A. 1/2 B. 2 C. 3 D. 5 E. 6 Test answer choices, three of which are out immediately. A and B at their normal rates take 3 hours to finish one job together. Eliminate answers A, B, and C.They mean that machine A works faster alone than it does with Machine B.* Given the times A and B take together to finish (3 and 2 hours), Answer E, a multiple of both times, makes more sense to test first. Answer E) 6 hours Per (E), machine A currently takes 6 hours to finish the job on its own. A's rate = \(\frac{1}{6}\). B's rate? \((\frac{1}{A}+\frac{1}{B})=\frac{1}{3}\)
\((\frac{1}{6}+\frac{1}{B})=\frac{1}{3}\)
\(\frac{1}{B}=(\frac{1}{3}\frac{1}{6})=\frac{1}{6}\)A's rate = B's rate = \(\frac{1}{6}\)? Use the second scenario A's speed doubles. Rate IS speed. A's original rate, doubled: \((\frac{1job}{6hrs}*2)=\frac{2jobs}{6hrs}=\frac{1job}{3hrs}\) A's rate now (A\(_2\)) = \(\frac{1}{3}\)B's rate still = \(\frac{1}{6}\)Together, given faster rate A\(_2\), they should = \(\frac{1}{2}\)
\((\frac{1}{3}+ \frac{1}{6})=\frac{3}{6}=\frac{1}{2}\)That's correct Answer E * At A's current rate, A and B working together take 3 hours to finish. The first three answers mean that A takes \(\leq{3}\) hours by itself. Not possible. B cannot make a negative number of widgets. Nor, per option C, can B make 0 widgets. When A's speed doubles, A's time is cut in half. If B = 0, then A would finish in \(\frac{3}{2}\) hours  not, as prompt says, in 2 hours.
_________________
SC Butler has resumed! Get two SC questions to practice, whose links you can find by date, here.Never doubt that a small group of thoughtful, committed citizens can change the world; indeed, it's the only thing that ever has  Margaret Mead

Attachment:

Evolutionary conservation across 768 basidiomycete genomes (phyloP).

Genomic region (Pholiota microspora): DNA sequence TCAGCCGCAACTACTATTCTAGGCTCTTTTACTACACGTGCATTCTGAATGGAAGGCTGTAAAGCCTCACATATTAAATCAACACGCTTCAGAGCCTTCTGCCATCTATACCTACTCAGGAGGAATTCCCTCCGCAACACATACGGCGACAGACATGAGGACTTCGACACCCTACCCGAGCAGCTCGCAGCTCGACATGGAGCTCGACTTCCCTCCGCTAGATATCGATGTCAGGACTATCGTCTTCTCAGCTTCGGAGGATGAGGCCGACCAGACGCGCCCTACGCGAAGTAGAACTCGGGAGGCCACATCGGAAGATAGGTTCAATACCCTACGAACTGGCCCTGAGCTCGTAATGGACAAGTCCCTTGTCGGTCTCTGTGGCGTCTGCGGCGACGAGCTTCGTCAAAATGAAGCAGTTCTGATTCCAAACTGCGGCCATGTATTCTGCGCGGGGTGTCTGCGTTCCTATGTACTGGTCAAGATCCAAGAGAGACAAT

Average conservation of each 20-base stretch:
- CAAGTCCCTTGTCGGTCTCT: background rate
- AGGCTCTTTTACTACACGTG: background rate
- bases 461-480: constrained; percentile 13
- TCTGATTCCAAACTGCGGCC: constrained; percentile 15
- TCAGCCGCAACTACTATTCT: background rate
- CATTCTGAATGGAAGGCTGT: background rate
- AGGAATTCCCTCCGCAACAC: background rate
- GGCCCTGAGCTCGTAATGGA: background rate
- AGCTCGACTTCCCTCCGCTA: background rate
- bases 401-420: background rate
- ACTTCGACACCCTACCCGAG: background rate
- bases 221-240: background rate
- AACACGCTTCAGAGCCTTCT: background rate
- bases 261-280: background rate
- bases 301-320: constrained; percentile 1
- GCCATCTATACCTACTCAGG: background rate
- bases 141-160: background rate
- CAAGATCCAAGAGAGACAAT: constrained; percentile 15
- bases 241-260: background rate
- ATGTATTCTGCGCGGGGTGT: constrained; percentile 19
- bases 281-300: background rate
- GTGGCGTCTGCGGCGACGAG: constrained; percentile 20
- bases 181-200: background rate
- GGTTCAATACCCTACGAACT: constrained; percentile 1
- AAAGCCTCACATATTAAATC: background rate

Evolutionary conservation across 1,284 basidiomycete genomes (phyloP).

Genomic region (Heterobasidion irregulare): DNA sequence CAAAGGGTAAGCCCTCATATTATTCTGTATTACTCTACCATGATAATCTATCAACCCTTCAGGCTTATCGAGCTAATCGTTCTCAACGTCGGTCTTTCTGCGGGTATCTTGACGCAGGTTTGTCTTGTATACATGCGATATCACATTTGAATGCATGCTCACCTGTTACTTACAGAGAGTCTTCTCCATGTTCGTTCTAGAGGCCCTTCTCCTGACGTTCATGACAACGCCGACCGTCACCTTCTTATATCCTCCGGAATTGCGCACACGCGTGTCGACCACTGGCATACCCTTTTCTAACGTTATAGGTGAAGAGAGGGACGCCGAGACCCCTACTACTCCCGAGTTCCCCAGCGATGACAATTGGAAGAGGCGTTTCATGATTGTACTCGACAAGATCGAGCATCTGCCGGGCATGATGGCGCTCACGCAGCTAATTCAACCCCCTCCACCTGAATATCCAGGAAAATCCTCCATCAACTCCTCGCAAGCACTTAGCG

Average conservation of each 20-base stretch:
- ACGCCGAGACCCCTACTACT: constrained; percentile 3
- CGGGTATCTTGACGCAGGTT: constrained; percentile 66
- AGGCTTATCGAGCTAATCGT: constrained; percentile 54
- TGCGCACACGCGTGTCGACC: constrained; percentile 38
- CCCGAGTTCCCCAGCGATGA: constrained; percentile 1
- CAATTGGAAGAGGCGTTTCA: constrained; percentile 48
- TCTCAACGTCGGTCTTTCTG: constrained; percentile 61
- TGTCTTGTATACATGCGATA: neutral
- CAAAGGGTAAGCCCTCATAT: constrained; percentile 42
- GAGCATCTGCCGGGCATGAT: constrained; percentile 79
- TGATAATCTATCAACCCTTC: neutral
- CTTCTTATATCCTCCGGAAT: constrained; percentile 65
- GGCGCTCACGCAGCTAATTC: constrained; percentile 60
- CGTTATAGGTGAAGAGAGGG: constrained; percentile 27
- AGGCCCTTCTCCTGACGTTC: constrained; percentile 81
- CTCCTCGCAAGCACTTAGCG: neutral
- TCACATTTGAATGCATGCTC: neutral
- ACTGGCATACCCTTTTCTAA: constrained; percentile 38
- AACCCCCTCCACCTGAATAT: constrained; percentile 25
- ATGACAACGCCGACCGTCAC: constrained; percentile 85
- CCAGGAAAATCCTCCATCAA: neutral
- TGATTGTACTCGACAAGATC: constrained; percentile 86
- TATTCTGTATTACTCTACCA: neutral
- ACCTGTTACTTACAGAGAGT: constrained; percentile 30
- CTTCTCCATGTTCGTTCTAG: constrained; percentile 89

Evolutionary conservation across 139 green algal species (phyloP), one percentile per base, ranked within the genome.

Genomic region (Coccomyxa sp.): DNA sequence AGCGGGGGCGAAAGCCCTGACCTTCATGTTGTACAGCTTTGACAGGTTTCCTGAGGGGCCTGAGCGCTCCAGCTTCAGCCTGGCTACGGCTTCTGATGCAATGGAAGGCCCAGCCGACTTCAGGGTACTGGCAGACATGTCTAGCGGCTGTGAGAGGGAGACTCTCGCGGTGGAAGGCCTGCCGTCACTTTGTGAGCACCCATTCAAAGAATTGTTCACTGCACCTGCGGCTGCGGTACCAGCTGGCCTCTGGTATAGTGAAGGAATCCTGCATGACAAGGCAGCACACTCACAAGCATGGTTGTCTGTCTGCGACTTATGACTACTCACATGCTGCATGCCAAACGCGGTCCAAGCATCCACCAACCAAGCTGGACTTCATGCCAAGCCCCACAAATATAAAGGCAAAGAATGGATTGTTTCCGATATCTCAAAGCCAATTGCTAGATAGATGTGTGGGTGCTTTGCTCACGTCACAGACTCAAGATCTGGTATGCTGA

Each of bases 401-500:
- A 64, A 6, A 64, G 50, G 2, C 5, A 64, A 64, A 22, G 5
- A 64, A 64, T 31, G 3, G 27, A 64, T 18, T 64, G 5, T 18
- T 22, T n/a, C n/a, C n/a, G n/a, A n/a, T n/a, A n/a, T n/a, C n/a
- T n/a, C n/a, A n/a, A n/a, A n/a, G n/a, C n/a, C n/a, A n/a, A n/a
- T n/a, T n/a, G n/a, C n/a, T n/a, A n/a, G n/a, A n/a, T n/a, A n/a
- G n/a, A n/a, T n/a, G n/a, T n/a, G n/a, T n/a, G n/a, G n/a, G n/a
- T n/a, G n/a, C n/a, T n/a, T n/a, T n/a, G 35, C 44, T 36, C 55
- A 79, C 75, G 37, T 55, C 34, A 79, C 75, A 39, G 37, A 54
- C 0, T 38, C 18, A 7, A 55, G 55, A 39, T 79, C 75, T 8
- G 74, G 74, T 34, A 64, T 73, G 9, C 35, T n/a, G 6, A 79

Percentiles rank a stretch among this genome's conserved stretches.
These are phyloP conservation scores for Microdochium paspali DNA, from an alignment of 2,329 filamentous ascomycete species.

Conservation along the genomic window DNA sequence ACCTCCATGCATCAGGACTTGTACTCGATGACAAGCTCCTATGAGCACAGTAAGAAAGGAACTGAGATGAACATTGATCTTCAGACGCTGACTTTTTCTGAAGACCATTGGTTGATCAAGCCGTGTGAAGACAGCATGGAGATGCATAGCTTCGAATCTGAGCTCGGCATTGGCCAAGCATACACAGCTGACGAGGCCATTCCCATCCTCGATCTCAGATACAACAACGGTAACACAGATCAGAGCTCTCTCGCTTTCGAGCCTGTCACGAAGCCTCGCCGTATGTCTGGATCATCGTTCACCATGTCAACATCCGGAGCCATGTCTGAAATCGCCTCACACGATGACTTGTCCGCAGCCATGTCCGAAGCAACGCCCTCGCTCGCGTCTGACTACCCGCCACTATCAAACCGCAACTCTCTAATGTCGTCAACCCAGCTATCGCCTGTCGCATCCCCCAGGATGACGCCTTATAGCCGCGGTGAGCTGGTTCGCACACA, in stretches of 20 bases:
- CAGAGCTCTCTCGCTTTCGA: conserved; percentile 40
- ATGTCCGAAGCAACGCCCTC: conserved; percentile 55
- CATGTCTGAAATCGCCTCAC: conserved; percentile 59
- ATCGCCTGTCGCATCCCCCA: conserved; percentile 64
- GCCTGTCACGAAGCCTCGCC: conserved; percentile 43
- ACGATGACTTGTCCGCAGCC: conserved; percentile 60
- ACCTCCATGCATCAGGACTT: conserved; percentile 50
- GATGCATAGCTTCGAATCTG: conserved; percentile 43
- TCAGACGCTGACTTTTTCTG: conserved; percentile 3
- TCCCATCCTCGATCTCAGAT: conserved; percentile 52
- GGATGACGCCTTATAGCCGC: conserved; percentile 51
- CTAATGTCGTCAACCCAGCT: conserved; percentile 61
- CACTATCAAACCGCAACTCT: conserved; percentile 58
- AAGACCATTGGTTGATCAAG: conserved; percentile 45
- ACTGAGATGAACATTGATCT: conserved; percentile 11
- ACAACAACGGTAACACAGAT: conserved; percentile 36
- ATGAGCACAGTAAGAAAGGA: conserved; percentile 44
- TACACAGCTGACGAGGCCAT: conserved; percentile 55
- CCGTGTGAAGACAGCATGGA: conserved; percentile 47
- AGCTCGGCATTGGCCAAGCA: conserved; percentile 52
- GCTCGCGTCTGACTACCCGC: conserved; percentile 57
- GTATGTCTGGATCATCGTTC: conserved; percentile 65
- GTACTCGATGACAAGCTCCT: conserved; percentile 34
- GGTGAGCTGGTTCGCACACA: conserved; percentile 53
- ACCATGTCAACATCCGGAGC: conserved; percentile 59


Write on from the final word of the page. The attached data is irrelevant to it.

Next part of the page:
Target Test Prep Representative
Status: Founder & CEO
Affiliations: Target Test Prep
Joined: 14 Oct 2015
Posts: 8642
Location: United States (CA)

Re: Machine A and Machine B can produce 1 widget in 3 hours work
[#permalink]
Show Tags
27 Sep 2018, 17:26
changhiskhan wrote: Machine A and Machine B can produce 1 widget in 3 hours working together at their respective constant rates. If Machine A's speed were doubled, the two machines could produce 1 widget in 2 hours working together at their respective rates. How many hours does it currently take Machine A to produce 1 widget on its own?
A. 1/2 B. 2 C. 3 D. 5 E. 6 We can let a and b, respectively, be the time, in hours, it takes machines A and B to produce 1 widget on their own. The current rate equation is:: 1/a + 1/b = 1/3 If Machine A’s rate is doubled, the new rate equation is: 2/a + 1/b = 1/2 Subtracting the first equation from the second, the 1/b terms cancel, so we have: 2/a  1/a = 1/2  1/3 1/a = 1/6 a = 6 Answer: E